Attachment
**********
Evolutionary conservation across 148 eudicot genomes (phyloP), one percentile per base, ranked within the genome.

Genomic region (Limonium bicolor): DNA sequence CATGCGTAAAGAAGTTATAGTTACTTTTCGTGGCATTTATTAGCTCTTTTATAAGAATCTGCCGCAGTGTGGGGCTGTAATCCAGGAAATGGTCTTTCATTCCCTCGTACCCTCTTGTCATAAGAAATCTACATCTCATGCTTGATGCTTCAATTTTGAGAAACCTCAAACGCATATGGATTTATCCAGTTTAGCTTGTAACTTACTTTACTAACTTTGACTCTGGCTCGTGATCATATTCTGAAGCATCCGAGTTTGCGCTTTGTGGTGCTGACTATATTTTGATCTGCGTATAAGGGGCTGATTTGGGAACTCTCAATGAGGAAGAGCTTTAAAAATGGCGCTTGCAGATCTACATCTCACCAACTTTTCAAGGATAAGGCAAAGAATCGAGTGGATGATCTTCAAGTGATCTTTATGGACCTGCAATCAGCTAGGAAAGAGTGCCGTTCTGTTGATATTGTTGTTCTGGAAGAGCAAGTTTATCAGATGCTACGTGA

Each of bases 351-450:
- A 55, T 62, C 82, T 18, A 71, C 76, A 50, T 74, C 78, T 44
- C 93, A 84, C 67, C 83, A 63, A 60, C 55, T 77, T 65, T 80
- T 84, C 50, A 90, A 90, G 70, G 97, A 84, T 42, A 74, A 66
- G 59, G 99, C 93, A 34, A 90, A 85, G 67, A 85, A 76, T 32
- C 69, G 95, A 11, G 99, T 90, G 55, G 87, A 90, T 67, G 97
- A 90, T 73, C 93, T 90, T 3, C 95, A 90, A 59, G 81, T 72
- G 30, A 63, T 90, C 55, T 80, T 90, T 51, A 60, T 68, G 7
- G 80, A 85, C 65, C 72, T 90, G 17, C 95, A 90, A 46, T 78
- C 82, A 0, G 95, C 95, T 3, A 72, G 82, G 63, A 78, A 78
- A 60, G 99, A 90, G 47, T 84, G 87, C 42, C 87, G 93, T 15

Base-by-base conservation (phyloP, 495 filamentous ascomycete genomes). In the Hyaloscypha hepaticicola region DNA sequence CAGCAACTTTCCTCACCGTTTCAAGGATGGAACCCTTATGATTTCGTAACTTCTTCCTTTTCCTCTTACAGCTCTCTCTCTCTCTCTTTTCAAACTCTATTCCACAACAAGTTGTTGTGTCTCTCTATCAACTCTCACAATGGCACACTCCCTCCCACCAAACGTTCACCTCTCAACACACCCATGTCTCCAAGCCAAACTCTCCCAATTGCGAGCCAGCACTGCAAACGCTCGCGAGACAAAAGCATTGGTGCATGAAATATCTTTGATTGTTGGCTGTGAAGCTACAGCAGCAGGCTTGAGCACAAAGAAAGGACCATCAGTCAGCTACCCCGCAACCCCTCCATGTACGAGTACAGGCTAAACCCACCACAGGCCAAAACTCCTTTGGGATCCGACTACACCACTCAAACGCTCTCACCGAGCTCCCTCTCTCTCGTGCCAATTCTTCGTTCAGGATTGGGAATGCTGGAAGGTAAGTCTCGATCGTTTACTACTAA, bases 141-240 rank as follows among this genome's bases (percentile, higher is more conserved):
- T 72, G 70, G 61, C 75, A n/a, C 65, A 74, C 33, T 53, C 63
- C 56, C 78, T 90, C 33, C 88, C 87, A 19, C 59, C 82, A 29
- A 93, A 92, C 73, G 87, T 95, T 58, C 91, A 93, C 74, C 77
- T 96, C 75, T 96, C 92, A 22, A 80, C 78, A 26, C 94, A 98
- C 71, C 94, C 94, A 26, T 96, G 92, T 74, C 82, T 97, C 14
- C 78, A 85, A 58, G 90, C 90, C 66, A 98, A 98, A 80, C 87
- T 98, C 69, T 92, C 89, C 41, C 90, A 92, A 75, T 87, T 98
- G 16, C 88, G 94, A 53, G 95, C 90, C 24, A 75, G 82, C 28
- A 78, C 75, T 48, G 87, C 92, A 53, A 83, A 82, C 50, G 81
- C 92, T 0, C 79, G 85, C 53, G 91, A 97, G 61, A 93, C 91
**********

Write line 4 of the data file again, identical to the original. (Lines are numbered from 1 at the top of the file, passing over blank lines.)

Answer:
- A 55, T 62, C 82, T 18, A 71, C 76, A 50, T 74, C 78, T 44